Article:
Some patients with atrial fibrillation who have a moderate to high risk of stroke are still being prescribed aspirin only instead of oral anticoagulants or a combination of both, according to research published in the Journal of American College of Cardiology.
Researchers sought to identify factors associated with prescription of aspirin alone compared with oral anticoagulants in patients with atrial fibrillation at moderate to high thromboembolic risk (defined as CHADS2 score ≥2 and CHA2DS2-VASC score ≥2). They selected 2 cohorts of outpatients who were enrolled in the American College of Cardiology PINNACLE (Practice Innovation and Clinical Excellence) registry between 2008 and 2012.
Of the total 210 380 patients who had CHADS2 scores ≥2 on antithrombotic therapy, 80 371 were treated with aspirin alone while 130 009 were treated with warfarin or non-vitamin K antagonist oral anticoagulants (NOACS). Of the 294 642 patients who had CHA2DS2-VASC scores ≥2, 118 398 were treated with aspirin alone while 176 244 were treated with warfarin or NOACS.
The mean CHADS2 score in the CHADS2 score ≥2 cohort was 2.8 ± 1.0 and the mean CHA2DS2-VASC score in the CHA2DS2-VASC score ≥2 cohort was 2.2 ± 1.2.
In both cohorts, patients who were prescribed aspirin alone instead of oral anticoagulants were more likely to be younger, had lower BMI, more often female, and were more likely to have diabetes, hypertension, dyslipidemia, coronary artery disease, unstable or stable angina, prior myocardial infarction, prior coronary artery bypass graft surgery, and peripheral artery disease. Meanwhile, those patients who were prescribed oral anticoagulants were more likely male, had higher BMI, had prior stroke or transient ischemic attack, had prior systemic embolism, and had congestive heart failure.
Of the patients in the CHADS2 score ≥2 cohort who were treated with oral anticoagulants (n=130 009), warfarin was the most commonly used therapy (n=118 178), followed by dabigatran (n=9363), and rivaroxaban (n=2468). Warfarin was also the most commonly used therapy in the CHA2DS2-VASC score ≥2 cohort (n=159 668), followed by dabigatran (n=13 122), and rivaroxaban (n=3454).
“Despite a well-established association of AF [atrial fibrillation] with stroke, significant lack of OAC [oral anticoagulant] prescription to reduce thromboembolism in at-risk candidates has been demonstrated in several large-scale studies, with aspirin prescription prevalence as high as 28% to 38% in patients who were prescribed an antithrombotic agent all,” researchers wrote.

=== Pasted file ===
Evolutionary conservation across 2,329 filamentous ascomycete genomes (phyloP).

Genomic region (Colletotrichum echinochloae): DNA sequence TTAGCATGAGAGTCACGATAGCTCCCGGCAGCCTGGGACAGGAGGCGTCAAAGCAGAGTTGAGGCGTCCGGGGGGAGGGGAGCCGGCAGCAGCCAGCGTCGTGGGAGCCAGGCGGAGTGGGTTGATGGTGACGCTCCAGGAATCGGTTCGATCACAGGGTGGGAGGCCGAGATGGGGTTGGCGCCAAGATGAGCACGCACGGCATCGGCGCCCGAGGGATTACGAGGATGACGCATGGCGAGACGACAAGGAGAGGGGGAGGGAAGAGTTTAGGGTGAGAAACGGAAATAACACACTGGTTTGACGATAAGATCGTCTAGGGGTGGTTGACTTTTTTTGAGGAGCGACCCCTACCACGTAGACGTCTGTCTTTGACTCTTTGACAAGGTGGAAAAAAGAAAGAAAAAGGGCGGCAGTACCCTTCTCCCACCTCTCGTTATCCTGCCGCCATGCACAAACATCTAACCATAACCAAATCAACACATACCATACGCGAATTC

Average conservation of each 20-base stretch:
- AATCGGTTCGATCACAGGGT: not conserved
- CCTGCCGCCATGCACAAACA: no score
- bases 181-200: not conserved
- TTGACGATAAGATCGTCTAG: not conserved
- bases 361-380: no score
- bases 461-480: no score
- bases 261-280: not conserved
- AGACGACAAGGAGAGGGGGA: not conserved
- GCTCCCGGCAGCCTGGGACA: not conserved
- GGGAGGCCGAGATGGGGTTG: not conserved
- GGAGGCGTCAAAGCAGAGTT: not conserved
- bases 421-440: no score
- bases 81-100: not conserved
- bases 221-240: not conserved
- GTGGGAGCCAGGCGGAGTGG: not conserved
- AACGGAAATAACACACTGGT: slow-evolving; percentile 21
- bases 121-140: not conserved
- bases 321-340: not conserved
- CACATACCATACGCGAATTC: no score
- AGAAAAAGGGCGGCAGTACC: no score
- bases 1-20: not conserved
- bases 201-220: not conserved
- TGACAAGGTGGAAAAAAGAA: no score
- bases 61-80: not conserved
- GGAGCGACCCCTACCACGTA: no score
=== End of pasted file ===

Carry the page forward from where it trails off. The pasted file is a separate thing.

In an evaluation of practice-level variation, researchers found that the median practice rate for oral anticoagulant prescription in the CHADS2 score ≥2 cohort was 64.9% with significant variation in oral anticoagulant prescription (interquartile range: 56.4% to 69.9%). They also found that the median practice rate for oral anticoagulant prescription in the CHA2DS2-VASC score ≥2 cohort was 63.3% (interquartile range: 55.2% to 68.7%).
In both cohorts, researchers discovered concomitant use of any thienopyridine (mainly clopidogrel) was higher in patients who were prescribed aspirin, and concomitant prescription of aspirin alone (as well as aspirin plus thienopyridine) was not uncommon in patients who were prescribed an oral anticoagulant. Combination dual antiplatelet therapy with aspirin and a thienopyridine was far less common in patients prescribed an oral anticoagulant vs aspirin.
“These data indicate a gap in care, most prominent in patients with or at risk for coronary artery disease, and should draw attention to a high rate of prescription of aspirin therapy in AF patients at risk for stroke, despite previous data that show aspirin to be inferior to OAC in this population,” they concluded.
Hsu JC, Maddox TM, Kennedy K, et al. Aspirin instead of oral anticoagulant prescription in atrial fibrillation patients at risk for stroke. J Am Coll Cardiol. 2016;67(25):2913-2923. doi: 10.1016/j.jacc.2016.03.81.